It is important that the casing string be positioned as closely as possible to the center of the borehole prior to introducing the cement slurry. Properly centering the casing string promotes uniform circumferential placement of the cement slurry around the casing string. Uniform placement of cement optimally reinforces the casing string, isolates the casing from corrosive formation fluids, and prevents unwanted fluid flow between penetrated geologic formations. Centralizers of various types, such as bow spring centralizers and solid (rigid) centralizers, are received onto the casing to center casing in the borehole and to provide the desired radial spacing (“stand-off”) of the casing from the wall of the borehole.

FIG. 1 is an elevation view of a tubular assembly 2 having a centralizer 5 positioned on a casing segment 7 between two conventional stop collars 6. The centralizer 5 includes a plurality of ribs 4 secured to a sleeve 3. The sleeve 3 of the centralizer 5 is slidably received on the casing segment 7 to provide stand-off between the casing and the borehole (not shown).

The stop collars 6 may be slidably received onto the casing segment 7 and secured with set screws 9. The centralizer 5 is axially movable along the casing segment 7 between the opposed stop collars 6. One of the stop collars 6 limits movement of the centralize 5 in one axial direction, and the other limits movement of the centralizer 5 in the other axial direction. The separation 8 between the stop collars 6 is selected according to the desired degree of allowable movement for the centralizer 5. Very little or no movement of the centralizer 5 is often preferred, in which case the stop collars 6 may be installed directly abutting the centralizer 5.

Set screws used to secure conventional stop collars to a casing segment or other tubular member generally include elongate threaded shafts for mating with threaded holes along the stop collar. The set screws are threadedly rotated to forcibly engage an outer wall of the casing. With sufficient rotation, the set screws may “bite” into the outer wall of the casing to more thoroughly secure the stop collar. Several set screws are typically needed to sufficiently secure the stop collar under the forces it may encounter as the casing string is moved in the borehole.

Even when set screws are properly tightened, centralizers may engage borehole restrictions, irregularities, or other obstructions with forces large enough to move the centralizer off its set position on the casing string. Set screws may perform poorly under certain circumstances, such as when used on pipe made of very hard metal. The hardness may prevent the set screws from sufficiently biting into the pipe to secure the stop collar. Set screws have other shortcomings as the diameter of the casing increases because of variations in standard casing diameter. These variations, which are acceptable within a certain range, substantially increase the likelihood of a loose fit between the stop collar and the casing. A stop collar having a loose fit may require repositioning or rotation on the casing segment to ensure that the set screw will contact and bite into the wall of the casing upon rotation of the set screw. However, elastic deformation of stop collars is greater with large diameter sleeves, and full deployment of the set screw may not provide sufficient maintained contact with the casing to reliably secure the centralizer at the selected position.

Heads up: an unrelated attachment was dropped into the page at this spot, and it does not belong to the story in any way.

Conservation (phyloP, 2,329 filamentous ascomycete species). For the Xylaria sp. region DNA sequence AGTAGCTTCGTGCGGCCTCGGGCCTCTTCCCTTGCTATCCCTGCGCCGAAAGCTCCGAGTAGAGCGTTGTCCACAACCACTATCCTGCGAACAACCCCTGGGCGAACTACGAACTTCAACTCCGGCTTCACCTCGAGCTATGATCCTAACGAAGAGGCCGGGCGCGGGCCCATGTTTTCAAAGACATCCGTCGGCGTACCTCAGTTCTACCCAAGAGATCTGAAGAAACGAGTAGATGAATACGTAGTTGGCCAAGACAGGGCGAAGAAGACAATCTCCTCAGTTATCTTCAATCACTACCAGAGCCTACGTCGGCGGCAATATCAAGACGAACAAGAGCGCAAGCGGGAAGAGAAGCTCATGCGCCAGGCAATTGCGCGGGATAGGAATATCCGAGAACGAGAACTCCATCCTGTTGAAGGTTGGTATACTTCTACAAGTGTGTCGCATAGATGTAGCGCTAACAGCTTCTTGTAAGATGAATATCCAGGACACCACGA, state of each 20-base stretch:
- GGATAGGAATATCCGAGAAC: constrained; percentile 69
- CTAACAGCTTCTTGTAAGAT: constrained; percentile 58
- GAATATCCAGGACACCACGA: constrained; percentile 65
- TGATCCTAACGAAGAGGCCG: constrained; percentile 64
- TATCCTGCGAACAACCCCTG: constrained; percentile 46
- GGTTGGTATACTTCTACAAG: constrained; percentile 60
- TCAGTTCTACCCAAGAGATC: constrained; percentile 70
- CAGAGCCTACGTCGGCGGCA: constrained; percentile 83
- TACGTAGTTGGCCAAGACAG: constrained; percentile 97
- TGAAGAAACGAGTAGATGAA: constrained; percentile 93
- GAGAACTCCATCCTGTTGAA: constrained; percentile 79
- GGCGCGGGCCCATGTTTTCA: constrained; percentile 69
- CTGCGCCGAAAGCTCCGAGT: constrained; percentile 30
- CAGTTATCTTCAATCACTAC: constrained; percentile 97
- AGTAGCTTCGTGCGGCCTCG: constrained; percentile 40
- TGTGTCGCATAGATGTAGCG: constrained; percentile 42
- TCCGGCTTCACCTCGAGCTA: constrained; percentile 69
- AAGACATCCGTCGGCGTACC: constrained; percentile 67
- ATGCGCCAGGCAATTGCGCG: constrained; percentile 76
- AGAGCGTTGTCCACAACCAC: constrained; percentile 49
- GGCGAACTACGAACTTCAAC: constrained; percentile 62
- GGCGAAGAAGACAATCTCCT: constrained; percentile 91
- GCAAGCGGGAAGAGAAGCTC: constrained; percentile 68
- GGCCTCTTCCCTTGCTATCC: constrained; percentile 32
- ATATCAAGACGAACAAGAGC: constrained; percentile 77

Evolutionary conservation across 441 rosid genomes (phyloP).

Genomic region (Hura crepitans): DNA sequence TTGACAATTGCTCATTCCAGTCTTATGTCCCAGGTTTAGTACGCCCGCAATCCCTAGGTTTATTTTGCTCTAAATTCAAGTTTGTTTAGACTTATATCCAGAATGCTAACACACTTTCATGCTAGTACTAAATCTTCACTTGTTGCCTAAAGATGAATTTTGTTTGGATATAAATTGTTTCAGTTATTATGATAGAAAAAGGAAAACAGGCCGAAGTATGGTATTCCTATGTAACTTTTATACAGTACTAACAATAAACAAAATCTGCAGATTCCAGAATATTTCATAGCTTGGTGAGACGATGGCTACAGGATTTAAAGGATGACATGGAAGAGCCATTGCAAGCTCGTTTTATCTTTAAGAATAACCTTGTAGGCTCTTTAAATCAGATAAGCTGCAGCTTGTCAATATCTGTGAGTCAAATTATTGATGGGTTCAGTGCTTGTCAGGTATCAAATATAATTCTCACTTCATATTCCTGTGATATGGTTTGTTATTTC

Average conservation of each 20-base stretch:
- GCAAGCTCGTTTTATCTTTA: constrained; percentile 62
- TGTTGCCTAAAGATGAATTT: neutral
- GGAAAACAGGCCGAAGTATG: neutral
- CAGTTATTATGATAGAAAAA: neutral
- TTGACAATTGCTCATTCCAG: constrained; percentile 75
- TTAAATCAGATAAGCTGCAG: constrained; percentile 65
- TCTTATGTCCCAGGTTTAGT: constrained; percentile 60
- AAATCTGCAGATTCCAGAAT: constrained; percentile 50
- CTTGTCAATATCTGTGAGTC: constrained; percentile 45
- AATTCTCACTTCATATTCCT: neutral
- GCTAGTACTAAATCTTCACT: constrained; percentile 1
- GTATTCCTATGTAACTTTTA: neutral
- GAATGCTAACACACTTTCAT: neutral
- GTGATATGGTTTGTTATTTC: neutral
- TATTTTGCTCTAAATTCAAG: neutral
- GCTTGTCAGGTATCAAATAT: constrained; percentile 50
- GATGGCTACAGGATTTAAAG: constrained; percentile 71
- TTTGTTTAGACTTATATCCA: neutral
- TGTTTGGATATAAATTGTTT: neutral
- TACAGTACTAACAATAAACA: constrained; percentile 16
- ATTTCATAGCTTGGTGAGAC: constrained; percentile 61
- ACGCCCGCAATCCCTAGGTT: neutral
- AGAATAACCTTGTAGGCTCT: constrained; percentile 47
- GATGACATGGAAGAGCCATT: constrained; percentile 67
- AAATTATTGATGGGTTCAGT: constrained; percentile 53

What is needed is a stop collar that can be reliably secured in place on a segment of casing to prevent unwanted movement of a centralizer along the length of the casing. What is also needed is a method of securing a stop collar that promotes uniform casing stand-off and favorable cement placement by preventing centralizer movement during casing string installation.

SUMMARY OF THE INVENTION

According to one embodiment of a method of present invention, a pair of web collars each having a plurality of circumferentially disposed apertures are positioned on a tubular member adjacent the opposite ends of a centralizer. At least one threaded member is threaded through the web collar to frictionally engage the tubular member. Uncured epoxy is disposed into at least some of the plurality of apertures, and the epoxy cures to bond with the tubular member to secure the centralizer in place. The web collars are configured for limiting axial movement of the centralizer along the tubular member. The uncured epoxy may be applied by hand to the web collar with an implement, such as a putty knife. Other implements may be optionally used to apply the epoxy. The web collar may be formed by perforating a sheet of material to form a web. The web may be bent to position opposing ends in proximity to one another. A seam between the opposing ends may be joined to create a sleeve.

In a second embodiment of the web collar of the present invention, the web collar comprises a sleeve having a bore and a plurality of circumferentially disposed apertures. The stop collar is configured for being positioned on the tubular member. A plurality of epoxy deposits are disposed within the apertures. The epoxy deposits bond to the tubular member, interior to the apertures, to secure the web collar to the tubular member. The apparatus may include at least one set screw, and the web collar may have one or more radial holes for threadably receiving the one or more set screws. The plurality of apertures may occupy at least 50% of the surface area of the web collar. The internal diameter of the web collar may be slightly larger than the external diameter of the tubular member.